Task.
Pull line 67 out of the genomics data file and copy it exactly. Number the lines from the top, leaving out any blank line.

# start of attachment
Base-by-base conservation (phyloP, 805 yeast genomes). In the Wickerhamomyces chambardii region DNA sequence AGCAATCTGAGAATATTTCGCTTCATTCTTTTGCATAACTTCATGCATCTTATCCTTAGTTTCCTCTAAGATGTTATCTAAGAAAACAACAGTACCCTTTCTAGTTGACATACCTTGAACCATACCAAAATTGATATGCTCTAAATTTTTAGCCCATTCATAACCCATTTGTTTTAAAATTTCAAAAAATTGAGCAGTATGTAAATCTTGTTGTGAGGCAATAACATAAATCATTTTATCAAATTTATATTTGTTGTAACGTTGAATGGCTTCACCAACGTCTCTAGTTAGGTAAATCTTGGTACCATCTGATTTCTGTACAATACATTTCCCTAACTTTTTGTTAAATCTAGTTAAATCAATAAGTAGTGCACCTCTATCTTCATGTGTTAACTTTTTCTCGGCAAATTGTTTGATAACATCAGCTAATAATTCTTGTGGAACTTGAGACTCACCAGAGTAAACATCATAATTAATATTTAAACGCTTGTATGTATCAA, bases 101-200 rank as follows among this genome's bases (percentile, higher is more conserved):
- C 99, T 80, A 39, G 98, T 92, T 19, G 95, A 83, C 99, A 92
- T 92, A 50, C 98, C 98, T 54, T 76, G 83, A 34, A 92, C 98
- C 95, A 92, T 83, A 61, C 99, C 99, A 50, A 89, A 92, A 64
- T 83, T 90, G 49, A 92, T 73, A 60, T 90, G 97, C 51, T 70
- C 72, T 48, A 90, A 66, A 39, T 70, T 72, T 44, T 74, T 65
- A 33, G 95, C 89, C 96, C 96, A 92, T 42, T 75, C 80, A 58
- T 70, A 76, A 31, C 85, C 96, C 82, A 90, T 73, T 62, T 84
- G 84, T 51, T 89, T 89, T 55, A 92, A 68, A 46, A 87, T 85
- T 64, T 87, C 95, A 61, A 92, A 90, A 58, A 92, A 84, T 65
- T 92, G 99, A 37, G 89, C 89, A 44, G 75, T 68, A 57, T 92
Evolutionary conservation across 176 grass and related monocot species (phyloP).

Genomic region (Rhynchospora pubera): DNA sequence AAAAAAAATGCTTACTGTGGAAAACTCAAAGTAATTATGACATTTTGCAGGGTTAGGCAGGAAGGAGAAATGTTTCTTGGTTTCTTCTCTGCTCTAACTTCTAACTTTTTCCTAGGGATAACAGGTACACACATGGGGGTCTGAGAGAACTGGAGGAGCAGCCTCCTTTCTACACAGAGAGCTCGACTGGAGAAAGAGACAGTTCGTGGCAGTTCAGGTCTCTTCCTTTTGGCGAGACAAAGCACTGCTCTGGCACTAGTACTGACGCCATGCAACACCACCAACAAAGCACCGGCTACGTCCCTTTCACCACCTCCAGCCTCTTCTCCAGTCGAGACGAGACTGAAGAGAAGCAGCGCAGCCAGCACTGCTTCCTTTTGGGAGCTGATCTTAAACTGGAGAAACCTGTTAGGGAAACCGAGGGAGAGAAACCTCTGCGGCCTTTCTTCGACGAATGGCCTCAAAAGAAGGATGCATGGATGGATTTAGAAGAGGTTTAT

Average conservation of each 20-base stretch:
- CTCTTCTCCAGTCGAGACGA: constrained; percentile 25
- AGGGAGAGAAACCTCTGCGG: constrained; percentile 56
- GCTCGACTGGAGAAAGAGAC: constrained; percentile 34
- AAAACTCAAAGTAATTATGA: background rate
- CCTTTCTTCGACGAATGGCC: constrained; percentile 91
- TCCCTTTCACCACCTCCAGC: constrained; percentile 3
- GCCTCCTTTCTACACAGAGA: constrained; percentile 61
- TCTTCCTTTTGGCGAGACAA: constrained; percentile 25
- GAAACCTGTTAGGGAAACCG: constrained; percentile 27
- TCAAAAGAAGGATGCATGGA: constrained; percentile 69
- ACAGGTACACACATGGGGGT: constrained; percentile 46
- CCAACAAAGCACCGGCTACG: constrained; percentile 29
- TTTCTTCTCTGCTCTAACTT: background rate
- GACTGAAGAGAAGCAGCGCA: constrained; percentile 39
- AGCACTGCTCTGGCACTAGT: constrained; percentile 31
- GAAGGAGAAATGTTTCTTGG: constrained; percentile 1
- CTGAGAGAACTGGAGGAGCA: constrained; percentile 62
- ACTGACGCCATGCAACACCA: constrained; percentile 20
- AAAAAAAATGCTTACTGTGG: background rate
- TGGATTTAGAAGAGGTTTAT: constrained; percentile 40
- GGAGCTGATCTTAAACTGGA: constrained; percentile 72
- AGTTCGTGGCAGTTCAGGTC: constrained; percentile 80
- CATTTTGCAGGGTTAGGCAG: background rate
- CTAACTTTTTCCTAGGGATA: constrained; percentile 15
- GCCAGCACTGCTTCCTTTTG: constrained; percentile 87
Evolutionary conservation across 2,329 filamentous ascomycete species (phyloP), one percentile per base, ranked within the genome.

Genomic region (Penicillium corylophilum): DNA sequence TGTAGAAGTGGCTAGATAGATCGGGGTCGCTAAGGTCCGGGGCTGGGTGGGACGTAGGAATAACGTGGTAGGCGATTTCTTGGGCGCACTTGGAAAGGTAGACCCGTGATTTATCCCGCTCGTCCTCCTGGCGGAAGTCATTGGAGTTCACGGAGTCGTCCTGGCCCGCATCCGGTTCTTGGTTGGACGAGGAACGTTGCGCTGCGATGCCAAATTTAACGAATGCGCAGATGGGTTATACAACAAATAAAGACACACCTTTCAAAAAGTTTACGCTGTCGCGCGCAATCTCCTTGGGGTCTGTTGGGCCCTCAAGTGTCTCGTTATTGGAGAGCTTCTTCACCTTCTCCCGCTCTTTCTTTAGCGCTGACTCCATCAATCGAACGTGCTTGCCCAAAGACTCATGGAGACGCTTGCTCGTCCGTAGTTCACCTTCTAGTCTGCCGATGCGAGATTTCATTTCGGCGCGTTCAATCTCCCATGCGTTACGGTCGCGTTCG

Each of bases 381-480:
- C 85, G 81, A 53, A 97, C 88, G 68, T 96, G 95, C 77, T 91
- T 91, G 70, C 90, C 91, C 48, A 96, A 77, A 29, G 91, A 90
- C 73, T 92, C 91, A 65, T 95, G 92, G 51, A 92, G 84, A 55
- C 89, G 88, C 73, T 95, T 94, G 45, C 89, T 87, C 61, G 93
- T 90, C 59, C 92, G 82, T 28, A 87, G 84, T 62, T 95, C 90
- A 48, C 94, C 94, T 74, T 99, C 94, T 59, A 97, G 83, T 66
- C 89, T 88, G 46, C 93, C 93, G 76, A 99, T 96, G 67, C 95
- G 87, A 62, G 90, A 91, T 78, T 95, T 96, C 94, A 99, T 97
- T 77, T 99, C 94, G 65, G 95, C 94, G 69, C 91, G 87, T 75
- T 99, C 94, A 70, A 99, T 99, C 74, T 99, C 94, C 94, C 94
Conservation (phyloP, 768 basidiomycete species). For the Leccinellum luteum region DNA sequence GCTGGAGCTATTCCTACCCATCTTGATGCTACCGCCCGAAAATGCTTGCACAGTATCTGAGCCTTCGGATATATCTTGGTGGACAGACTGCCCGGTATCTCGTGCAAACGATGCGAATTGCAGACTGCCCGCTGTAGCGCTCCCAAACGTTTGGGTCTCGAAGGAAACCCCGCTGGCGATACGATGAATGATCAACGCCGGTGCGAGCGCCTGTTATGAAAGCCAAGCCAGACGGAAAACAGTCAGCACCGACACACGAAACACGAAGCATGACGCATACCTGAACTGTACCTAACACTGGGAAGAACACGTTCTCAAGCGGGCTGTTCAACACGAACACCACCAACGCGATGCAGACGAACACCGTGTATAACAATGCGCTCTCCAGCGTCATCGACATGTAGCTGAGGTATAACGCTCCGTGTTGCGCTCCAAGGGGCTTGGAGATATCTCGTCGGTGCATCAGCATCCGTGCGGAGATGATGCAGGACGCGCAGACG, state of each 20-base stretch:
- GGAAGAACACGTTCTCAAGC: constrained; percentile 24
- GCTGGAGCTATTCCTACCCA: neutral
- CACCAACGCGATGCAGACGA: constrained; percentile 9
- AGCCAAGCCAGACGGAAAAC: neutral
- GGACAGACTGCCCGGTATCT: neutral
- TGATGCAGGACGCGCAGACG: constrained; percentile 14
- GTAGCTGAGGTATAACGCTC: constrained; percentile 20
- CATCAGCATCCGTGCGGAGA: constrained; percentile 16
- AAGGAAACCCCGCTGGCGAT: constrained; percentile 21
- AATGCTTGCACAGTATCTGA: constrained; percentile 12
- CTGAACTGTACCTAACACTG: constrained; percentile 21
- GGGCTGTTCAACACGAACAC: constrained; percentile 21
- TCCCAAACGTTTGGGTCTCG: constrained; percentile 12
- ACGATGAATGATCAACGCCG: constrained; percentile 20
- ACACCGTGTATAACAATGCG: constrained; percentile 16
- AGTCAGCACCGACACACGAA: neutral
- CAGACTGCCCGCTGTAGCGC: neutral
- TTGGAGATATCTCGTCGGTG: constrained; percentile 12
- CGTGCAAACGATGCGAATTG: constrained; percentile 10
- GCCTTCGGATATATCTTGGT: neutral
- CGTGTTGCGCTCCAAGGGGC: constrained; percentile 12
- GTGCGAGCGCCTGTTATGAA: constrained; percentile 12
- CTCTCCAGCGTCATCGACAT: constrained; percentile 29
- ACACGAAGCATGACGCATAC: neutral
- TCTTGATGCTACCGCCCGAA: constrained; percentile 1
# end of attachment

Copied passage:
- ACGATGAATGATCAACGCCG: constrained; percentile 20